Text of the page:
Trulia is a vertical search engine for real estate. Pete Flint and Sami Inkinen, Stanford MBAs, founded Trulia in 2004, and just moved their ten person company into shiny new offices in San Francisco. Trulia is currently angel funded.
The site launched a month ago with California listings only. Trulia will be rolling out new states (the next one will be this week) in the near future.
Like Oodle, Trulia pulls its content from multiple, distributed sources. In Trulia’s case, its data is indexed from real estate professionals’ websites, where the most detailed information on home listings is located. Trulia often has listings that aren’t included in the MLS, either because the agent hasn’t uploaded the listing yet, or for some new home construction, they never appear in the MLS at all.
The site, which is advertiser supported, has excellent integration with Google maps and provides email and RSS notifications of new search results. Another feature that I really like are the statistics. For any given search, Trulia will show statistics on average home prices per bedroom (but for some reason no average across all home listings), average time a home is on the market, average price per square foot, etc.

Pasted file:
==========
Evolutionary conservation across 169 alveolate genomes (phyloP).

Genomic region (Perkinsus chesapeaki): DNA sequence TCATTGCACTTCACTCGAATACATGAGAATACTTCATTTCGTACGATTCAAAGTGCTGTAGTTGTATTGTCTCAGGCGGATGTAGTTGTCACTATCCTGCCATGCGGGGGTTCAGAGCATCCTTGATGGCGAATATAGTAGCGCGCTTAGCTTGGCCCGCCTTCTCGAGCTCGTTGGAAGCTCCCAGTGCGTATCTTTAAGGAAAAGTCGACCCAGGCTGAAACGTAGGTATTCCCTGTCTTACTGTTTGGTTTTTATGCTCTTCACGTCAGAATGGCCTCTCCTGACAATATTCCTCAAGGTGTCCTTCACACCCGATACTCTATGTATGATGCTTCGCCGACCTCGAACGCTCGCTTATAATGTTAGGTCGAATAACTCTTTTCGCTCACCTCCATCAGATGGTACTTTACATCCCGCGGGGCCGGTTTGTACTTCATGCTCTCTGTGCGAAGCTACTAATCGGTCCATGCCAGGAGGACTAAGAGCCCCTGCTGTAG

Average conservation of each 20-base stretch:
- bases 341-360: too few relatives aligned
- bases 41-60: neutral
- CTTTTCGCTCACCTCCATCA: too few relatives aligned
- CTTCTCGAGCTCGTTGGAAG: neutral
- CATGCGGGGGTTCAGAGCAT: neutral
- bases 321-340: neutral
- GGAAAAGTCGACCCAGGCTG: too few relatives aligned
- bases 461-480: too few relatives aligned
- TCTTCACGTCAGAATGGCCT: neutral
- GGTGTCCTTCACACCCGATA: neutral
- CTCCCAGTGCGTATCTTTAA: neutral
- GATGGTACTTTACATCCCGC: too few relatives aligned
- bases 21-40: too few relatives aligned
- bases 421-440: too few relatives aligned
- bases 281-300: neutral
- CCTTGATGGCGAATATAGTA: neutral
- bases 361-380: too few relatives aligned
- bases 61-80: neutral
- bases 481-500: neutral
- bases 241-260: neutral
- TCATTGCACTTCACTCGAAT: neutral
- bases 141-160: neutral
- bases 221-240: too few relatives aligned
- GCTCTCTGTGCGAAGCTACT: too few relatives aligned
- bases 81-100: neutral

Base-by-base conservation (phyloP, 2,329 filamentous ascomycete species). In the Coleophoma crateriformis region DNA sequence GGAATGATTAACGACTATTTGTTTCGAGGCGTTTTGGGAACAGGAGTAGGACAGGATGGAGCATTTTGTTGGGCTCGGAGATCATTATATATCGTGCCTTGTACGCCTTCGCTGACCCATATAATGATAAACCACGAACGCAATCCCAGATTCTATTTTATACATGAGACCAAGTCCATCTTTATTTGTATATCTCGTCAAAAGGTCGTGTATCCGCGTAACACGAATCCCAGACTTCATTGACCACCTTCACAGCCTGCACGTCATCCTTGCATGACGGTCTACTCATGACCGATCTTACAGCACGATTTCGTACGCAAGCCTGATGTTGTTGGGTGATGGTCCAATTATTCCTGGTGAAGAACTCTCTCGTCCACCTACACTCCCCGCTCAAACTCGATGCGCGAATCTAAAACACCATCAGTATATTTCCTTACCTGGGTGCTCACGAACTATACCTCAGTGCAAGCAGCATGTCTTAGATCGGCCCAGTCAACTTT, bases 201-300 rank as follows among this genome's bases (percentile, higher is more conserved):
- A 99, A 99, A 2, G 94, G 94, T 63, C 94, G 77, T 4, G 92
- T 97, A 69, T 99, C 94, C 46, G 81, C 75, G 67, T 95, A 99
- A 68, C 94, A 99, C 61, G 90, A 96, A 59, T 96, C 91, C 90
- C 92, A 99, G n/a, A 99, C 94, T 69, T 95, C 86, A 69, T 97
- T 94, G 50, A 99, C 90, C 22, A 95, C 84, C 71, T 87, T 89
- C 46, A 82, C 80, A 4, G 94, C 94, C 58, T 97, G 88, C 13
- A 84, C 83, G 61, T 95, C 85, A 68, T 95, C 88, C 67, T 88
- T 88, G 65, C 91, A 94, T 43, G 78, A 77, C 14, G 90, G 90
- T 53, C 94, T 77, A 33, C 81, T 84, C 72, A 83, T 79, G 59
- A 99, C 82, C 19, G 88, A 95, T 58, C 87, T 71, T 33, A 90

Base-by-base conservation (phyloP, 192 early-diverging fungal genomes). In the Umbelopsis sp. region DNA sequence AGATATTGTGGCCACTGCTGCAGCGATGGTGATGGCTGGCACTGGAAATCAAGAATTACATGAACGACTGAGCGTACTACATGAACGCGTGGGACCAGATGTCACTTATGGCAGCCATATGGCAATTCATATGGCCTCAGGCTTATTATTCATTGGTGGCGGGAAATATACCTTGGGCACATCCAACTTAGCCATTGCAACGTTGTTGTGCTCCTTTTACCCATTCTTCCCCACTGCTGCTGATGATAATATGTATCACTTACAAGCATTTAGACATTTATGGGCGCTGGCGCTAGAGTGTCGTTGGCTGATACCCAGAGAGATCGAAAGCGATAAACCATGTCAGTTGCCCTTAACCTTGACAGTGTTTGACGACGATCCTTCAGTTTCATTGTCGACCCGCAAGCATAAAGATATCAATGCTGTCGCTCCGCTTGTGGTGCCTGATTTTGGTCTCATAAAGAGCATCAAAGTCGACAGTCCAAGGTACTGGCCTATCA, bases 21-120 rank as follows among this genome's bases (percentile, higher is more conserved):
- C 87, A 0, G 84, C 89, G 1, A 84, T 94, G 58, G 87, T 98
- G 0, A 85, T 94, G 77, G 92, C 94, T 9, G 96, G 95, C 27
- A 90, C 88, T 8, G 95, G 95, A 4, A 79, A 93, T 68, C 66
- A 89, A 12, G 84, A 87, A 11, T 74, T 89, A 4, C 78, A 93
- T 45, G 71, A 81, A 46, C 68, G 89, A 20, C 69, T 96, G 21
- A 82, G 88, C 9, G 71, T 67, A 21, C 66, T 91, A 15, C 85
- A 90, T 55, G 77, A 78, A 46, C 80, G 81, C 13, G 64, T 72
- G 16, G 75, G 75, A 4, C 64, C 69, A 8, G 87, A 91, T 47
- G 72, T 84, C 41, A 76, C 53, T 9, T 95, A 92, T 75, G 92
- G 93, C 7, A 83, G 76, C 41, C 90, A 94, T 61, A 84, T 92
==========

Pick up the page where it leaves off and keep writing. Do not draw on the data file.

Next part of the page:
Trulia does not show for sale by owner listings at this time. Their main goal, in addition to providing a rich user experience, is to serve real estate professionals by lowering their marketing costs and driving traffic to their websites. Pete tells me that indexing information from professionals’ sites is not easy – it has to be properly parsed and formatted for re-display on Trulia, and duplicate listings removed (some websites show listings from third party agents).